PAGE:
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Title: 5-HT2A/2C receptor modulation of absence seizures and characterization of the GHB-model
Author: Venzi, Marcello
ISNI:       0000 0004 5360 0472
Awarding Body: Cardiff University
Current Institution: Cardiff University
Date of Award: 2014
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Absence seizures (ASs) are non-convulsive epileptic events which are common in pediatric and juvenile epilepsies. They consist of EEG generalized spike-and-wave-discharges (SWDs) accompanied by an impairment of consciousness and are expressed within the thalamocortical network. This thesis initially focused on investigating the modulation of ASs by two serotonin receptors (5-HTRs), 5-HT2A and 5-HT2C, in a polygenic (i.e. Genetic Absence Epilepsy Rats from Strasbourg, GAERS) and a pharmacological (i.e. γ-hydroxybutyrate, GHB) model of ASs. It was found that, in GAERS, pharmacological activation of 5-HT2A/CRs blocked ASs, whereas 5-HT2AR antagonists increased seizure length. However, experiments on the GHB-model revealed that GHB induced not only ASs but also a period of sedation/hypnosis, a behavioural state that had been neglected in the literature. Thus, the rest of this thesis was devoted to further characterizing the GHB-model. The main result was that GHB-elicited ASs can be distinguished at the level of both EEG and behaviour. In vivo characterization of thalamic firing during GHB-elicited ASs and hypnosis via silicon probes in freely moving animals revealed that both states were accompanied by a decrease in firing rate. In particular, contrary to what was predicted by in vitro and in vivo experiments under neurolept anaesthesia, T-type Ca2+ channel-dependent burst firing in thalamic neurons was found in <10% of spike-and-wave complexes of SWDs. The prevalent activity of nucleus reticularis thalami neurons during ASs was either silence or tonic firing. Indeed, thalamic application of the potent T-type channel antagonist, TTAP-2, by reverse microdialysis did not affect GHB-elicited ASs. Finally, the development of an algorithm to classify GHB-elicited ASs demonstrated that the spectral properties of SWDs can be used to discriminate hypnosis and SWDs. Moreover, spectral coherence can be used in different experimental models of ASs to characterize SWDs according to their waveform regularity.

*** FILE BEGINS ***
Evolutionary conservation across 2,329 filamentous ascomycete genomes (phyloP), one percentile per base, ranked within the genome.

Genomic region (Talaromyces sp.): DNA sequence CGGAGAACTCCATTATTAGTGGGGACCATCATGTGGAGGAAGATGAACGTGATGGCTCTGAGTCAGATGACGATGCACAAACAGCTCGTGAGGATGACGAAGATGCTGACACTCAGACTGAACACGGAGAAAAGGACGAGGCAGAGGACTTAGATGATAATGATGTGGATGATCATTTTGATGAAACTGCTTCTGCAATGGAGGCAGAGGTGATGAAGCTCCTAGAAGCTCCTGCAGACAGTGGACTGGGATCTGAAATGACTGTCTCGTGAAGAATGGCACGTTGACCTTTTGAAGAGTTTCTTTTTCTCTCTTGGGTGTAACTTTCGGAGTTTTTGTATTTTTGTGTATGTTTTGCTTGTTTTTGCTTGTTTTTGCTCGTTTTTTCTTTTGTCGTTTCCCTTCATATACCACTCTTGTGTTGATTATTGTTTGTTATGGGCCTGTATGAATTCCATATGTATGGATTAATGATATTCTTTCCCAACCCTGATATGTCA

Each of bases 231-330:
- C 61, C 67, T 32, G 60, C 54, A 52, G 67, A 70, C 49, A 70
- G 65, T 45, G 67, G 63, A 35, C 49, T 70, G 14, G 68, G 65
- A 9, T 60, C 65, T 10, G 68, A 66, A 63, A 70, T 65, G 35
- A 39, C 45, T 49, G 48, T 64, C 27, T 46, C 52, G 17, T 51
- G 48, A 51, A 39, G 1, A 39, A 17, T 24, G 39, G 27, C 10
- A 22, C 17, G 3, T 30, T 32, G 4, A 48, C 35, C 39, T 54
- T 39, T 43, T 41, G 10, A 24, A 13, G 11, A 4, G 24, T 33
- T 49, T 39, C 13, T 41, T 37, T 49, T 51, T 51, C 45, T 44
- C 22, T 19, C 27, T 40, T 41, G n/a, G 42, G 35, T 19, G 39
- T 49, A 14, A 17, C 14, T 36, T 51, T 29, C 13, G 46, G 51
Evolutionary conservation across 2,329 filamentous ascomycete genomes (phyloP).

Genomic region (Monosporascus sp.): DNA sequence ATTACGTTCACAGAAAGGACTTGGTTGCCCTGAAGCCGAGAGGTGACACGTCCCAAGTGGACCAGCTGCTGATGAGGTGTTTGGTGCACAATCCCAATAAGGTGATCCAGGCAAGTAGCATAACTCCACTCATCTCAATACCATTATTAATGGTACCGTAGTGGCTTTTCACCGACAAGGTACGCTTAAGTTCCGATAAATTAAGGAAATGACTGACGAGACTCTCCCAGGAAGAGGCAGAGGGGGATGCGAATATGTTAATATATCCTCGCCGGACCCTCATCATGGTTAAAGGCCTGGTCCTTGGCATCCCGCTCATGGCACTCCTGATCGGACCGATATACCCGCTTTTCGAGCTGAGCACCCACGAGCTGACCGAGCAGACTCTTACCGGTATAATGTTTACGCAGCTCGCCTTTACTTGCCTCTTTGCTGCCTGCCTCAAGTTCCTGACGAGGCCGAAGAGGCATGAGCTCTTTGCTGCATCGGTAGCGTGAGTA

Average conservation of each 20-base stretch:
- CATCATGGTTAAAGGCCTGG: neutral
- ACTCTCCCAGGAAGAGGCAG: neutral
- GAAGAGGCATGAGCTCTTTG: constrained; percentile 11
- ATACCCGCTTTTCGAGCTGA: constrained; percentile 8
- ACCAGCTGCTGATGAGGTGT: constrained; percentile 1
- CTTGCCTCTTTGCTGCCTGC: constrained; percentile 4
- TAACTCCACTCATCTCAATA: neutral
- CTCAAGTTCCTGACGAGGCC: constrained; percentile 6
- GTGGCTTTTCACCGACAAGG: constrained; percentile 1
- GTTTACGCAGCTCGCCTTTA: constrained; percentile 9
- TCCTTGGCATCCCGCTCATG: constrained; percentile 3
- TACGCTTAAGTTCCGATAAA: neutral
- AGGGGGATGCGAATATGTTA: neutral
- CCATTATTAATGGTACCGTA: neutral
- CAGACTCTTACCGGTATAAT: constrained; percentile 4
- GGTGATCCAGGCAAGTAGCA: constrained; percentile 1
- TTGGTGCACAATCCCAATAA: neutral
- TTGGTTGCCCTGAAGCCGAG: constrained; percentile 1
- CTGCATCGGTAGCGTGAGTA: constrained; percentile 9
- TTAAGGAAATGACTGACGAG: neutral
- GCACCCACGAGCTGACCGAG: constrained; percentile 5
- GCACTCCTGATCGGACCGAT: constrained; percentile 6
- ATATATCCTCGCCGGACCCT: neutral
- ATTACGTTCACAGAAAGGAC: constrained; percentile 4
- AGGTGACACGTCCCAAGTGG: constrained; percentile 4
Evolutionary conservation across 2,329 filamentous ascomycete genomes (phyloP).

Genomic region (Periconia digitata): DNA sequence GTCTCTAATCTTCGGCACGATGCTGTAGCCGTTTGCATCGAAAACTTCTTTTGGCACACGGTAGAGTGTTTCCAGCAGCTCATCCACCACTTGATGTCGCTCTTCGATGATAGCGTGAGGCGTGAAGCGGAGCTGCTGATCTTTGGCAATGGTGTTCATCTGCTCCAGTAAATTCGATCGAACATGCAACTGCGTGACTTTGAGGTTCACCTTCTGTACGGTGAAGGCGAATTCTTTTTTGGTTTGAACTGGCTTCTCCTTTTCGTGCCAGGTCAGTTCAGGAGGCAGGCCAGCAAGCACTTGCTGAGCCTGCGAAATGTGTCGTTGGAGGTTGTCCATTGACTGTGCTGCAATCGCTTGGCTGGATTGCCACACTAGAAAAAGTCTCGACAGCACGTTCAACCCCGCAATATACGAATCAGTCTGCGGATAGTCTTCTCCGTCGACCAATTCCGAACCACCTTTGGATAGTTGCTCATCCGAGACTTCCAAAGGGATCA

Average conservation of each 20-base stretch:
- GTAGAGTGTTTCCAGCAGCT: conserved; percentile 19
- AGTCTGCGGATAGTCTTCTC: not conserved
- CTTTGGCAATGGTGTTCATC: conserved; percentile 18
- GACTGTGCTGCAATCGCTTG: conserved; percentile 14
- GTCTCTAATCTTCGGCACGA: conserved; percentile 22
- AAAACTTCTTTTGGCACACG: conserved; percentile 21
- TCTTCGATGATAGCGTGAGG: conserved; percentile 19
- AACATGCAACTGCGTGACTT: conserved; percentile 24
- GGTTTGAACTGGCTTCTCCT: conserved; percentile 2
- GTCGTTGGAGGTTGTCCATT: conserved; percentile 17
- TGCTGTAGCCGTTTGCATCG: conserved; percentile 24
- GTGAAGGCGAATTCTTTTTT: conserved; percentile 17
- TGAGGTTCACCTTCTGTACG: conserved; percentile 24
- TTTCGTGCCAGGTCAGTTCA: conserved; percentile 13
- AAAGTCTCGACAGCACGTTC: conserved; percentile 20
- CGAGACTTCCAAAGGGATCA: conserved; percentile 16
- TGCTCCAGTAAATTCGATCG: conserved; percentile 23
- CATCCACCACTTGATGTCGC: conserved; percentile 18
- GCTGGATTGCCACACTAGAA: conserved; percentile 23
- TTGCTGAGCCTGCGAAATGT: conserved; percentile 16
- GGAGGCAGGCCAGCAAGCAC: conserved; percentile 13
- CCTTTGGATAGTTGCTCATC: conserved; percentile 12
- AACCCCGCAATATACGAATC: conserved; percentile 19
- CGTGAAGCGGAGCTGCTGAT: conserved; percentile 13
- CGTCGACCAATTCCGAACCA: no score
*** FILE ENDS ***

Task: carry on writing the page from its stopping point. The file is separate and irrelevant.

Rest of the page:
Supervisor: Not available Sponsor: Not available
Qualification Name: Thesis (Ph.D.) Qualification Level: Doctoral
EThOS ID:  DOI: Not available
Keywords: Q Science (General) ; QR Microbiology